Exploring Italian Origins in Parma
Lively and bustling streets criss-cross Parma’s Romanesque architecture and pastel-hued buildings. Its status as a university city is to thank for this, but we’re not here for class. No, we’re here for the food.
Because of its location in the center of the fertile Po Valley, in north central Italy, the Emilia Romagna region has been the country’s foodie capital for centuries. Parma in particular, became the epicenter of this gastronomical powerhouse due to its production of world class and world famous eats. Most notably, Parmigiano Reggiano cheese and Prosciutto di Parma ham. Along with Traditional Balsamic Vinegar from nearby Modena, these products can only be made in this specific part of Italy, and therefore the world. And although you can find cheap imitations from other places, they are definitely not the same. Trust us.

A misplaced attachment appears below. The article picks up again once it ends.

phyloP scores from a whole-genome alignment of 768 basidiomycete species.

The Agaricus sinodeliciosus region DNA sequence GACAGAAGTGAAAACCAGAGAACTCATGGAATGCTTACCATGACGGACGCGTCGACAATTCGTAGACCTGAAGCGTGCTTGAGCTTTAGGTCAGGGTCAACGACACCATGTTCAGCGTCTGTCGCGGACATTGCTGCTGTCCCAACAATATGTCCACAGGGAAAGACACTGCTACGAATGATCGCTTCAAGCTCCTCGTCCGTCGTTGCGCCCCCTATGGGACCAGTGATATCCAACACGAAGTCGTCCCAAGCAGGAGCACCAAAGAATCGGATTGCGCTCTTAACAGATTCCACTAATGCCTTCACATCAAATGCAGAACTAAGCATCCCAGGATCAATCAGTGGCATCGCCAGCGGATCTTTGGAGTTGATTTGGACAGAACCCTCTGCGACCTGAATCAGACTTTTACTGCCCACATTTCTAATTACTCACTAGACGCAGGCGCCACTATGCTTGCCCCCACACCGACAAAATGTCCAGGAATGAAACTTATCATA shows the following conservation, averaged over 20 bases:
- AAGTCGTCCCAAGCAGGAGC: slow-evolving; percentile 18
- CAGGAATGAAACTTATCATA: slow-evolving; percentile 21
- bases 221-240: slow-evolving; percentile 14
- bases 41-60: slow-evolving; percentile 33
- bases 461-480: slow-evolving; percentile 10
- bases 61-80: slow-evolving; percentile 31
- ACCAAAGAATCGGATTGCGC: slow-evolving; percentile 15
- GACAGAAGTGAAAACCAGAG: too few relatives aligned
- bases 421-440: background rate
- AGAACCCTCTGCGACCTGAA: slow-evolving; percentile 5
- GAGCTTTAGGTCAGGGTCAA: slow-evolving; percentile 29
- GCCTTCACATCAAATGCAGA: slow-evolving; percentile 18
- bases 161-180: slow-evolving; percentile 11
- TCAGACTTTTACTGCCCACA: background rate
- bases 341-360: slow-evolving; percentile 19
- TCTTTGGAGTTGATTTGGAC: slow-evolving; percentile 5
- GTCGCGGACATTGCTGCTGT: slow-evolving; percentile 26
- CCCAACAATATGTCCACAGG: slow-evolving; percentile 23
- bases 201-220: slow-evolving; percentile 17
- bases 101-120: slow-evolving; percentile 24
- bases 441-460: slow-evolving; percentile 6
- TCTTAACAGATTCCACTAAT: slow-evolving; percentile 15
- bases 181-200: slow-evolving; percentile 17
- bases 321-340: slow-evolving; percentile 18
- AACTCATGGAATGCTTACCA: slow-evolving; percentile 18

The beauty here is mesmerizing. One person after another sits and stares across the water’s surface. No phones, no distractions. Just gazing at the forested cliffs and colorful towns on the other side. It’s nice; peaceful even. This view is the kind that pulls you in, forces you to stop, makes you breathe a little deeper, and offers a little break from the current state of the world.
We’ve made the 4 hour drive north from Lucca, passing through the Apennine Mountains and the Emilia Romagna region, before arriving at the incredible Lake Como in Lombardy. We’re here to find the perfect hotel for the final stop on next year’s Italian Origins small group trip. Our three days here are jam-packed with meetings and hotel tours, and we constantly have to remind each other that we’re here for work - A not-so-easy task with views like these.
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